Oh the Koch Bros-funded study is finally published. Of course, it's not the sun but the humans with volcanoes in the mix. So, true skeptics convert with evidence.
PHD

Overton, TX

#68 Jan 23, 2013
The above talking to an empty chair.

Since: Jan 13

Fairfax, VA

#69 Jan 23, 2013
This is what is really going on.

http://25.media.tumblr.com/tumblr_lzh8fhMUmU1...
PHD

Overton, TX

#70 Jan 24, 2013
More scientific science fiction is what's going on.

Since: Jan 13

Fairfax, VA

#72 Feb 11, 2013
And here is NASA.

Evidence: Climate change: How do we know?

The Earth's climate has changed throughout history. Just in the last 650,000 years there have been seven cycles of glacial advance and retreat, with the abrupt end of the last ice age about 7,000 years ago marking the beginning of the modern climate era — and of human civilization. Most of these climate changes are attributed to very small variations in Earth’s orbit that change the amount of solar energy our planet receives.

The current warming trend is of particular significance because most of it is very likely human-induced and proceeding at a rate that is unprecedented in the past 1,300 years.1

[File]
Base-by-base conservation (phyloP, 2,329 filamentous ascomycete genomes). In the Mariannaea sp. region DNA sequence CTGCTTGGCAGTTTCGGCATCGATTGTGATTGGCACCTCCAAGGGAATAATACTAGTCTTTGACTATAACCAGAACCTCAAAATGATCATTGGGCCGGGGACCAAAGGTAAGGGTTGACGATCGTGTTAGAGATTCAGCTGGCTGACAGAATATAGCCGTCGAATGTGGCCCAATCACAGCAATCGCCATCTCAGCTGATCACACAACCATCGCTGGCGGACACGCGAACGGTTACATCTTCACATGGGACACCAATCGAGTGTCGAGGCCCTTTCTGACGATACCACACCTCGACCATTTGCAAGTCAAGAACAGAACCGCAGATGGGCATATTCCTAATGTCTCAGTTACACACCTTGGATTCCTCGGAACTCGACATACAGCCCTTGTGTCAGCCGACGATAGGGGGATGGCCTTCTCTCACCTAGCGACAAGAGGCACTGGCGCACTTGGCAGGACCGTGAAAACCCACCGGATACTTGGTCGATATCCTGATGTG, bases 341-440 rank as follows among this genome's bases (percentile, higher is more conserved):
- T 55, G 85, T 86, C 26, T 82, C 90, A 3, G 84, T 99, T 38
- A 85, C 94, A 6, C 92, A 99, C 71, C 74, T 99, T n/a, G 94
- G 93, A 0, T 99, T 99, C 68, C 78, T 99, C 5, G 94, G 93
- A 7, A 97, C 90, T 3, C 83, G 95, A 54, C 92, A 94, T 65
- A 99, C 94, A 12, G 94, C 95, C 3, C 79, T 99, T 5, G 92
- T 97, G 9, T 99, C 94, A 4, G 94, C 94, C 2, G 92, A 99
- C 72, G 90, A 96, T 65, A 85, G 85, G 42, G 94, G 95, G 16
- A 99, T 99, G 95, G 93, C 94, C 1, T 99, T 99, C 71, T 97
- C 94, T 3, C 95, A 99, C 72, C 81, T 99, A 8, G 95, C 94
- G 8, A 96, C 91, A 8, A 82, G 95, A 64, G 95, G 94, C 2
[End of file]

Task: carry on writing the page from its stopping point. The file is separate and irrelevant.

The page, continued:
Earth-orbiting satellites and other technological advances have enabled scientists to see the big picture, collecting many different types of information about our planet and its climate on a global scale. Studying these climate data collected over many years reveal the signals of a changing climate.
Certain facts about Earth's climate are not in dispute:

The heat-trapping nature of carbon dioxide and other gases was demonstrated in the mid-19th century.2Their ability to affect the transfer of infrared energy through the atmosphere is the scientific basis of many JPL-designed instruments, such as AIRS. Increased levels of greenhouse gases must cause the Earth to warm in response.

Ice cores drawn from Greenland, Antarctica, and tropical mountain glaciers show that the Earth’s climate responds to changes in solar output, in the Earth’s orbit, and in greenhouse gas levels. They also show that in the past, large changes in climate have happened very quickly, geologically-speaking: in tens of years, not in millions or even thousands.3
The evidence for rapid climate change is compelling:

• Sea level rise
Global sea level rose about 17 centimeters (6.7 inches) in the last century. The rate in the last decade, however, is nearly double that of the last century.4

• Global temperature rise
All three major global surface temperature reconstructions show that Earth has warmed since 1880.5 Most of this warming has occurred since the 1970s, with the 20 warmest years having occurred since 1981 and with all 10 of the warmest years occurring in the past 12 years.6 Even though the 2000s witnessed a solar output decline resulting in an unusually deep solar minimum in 2007-2009, surface temperatures continue to increase.7